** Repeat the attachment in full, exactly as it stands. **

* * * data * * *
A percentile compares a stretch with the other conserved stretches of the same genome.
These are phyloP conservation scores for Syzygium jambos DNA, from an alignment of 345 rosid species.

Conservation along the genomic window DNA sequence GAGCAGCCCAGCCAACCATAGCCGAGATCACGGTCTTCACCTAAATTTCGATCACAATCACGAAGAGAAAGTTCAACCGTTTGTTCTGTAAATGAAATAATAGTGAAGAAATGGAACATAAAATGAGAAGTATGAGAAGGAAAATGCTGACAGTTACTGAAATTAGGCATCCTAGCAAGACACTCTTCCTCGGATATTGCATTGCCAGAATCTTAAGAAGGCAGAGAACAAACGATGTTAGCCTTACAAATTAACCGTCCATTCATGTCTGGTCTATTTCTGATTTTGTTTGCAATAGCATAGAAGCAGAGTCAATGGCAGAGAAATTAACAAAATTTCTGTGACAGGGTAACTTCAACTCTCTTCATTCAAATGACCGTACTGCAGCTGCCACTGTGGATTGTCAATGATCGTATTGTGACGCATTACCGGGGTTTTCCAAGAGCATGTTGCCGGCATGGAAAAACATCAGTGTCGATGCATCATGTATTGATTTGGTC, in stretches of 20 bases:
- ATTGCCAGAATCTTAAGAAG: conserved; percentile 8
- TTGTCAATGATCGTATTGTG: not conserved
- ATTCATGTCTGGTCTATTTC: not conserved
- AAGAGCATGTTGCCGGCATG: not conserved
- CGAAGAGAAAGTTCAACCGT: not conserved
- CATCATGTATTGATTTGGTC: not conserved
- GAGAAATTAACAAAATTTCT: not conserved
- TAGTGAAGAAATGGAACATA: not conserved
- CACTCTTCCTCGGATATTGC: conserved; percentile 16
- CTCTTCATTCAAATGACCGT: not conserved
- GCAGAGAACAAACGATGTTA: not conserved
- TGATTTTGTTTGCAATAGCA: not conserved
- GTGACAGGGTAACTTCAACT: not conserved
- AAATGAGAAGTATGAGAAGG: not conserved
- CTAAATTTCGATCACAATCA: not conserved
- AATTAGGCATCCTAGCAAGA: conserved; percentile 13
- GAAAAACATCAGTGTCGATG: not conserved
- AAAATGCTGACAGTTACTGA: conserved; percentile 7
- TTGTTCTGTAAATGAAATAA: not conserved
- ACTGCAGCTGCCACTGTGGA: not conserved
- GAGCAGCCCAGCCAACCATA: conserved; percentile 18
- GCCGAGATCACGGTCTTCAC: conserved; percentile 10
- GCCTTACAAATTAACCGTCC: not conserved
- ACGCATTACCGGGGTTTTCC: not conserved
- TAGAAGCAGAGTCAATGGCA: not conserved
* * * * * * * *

A percentile compares a stretch with the other conserved stretches of the same genome.
These are phyloP conservation scores for Syzygium jambos DNA, from an alignment of 345 rosid species.

Conservation along the genomic window DNA sequence GAGCAGCCCAGCCAACCATAGCCGAGATCACGGTCTTCACCTAAATTTCGATCACAATCACGAAGAGAAAGTTCAACCGTTTGTTCTGTAAATGAAATAATAGTGAAGAAATGGAACATAAAATGAGAAGTATGAGAAGGAAAATGCTGACAGTTACTGAAATTAGGCATCCTAGCAAGACACTCTTCCTCGGATATTGCATTGCCAGAATCTTAAGAAGGCAGAGAACAAACGATGTTAGCCTTACAAATTAACCGTCCATTCATGTCTGGTCTATTTCTGATTTTGTTTGCAATAGCATAGAAGCAGAGTCAATGGCAGAGAAATTAACAAAATTTCTGTGACAGGGTAACTTCAACTCTCTTCATTCAAATGACCGTACTGCAGCTGCCACTGTGGATTGTCAATGATCGTATTGTGACGCATTACCGGGGTTTTCCAAGAGCATGTTGCCGGCATGGAAAAACATCAGTGTCGATGCATCATGTATTGATTTGGTC, in stretches of 20 bases:
- ATTGCCAGAATCTTAAGAAG: conserved; percentile 8
- TTGTCAATGATCGTATTGTG: not conserved
- ATTCATGTCTGGTCTATTTC: not conserved
- AAGAGCATGTTGCCGGCATG: not conserved
- CGAAGAGAAAGTTCAACCGT: not conserved
- CATCATGTATTGATTTGGTC: not conserved
- GAGAAATTAACAAAATTTCT: not conserved
- TAGTGAAGAAATGGAACATA: not conserved
- CACTCTTCCTCGGATATTGC: conserved; percentile 16
- CTCTTCATTCAAATGACCGT: not conserved
- GCAGAGAACAAACGATGTTA: not conserved
- TGATTTTGTTTGCAATAGCA: not conserved
- GTGACAGGGTAACTTCAACT: not conserved
- AAATGAGAAGTATGAGAAGG: not conserved
- CTAAATTTCGATCACAATCA: not conserved
- AATTAGGCATCCTAGCAAGA: conserved; percentile 13
- GAAAAACATCAGTGTCGATG: not conserved
- AAAATGCTGACAGTTACTGA: conserved; percentile 7
- TTGTTCTGTAAATGAAATAA: not conserved
- ACTGCAGCTGCCACTGTGGA: not conserved
- GAGCAGCCCAGCCAACCATA: conserved; percentile 18
- GCCGAGATCACGGTCTTCAC: conserved; percentile 10
- GCCTTACAAATTAACCGTCC: not conserved
- ACGCATTACCGGGGTTTTCC: not conserved
- TAGAAGCAGAGTCAATGGCA: not conserved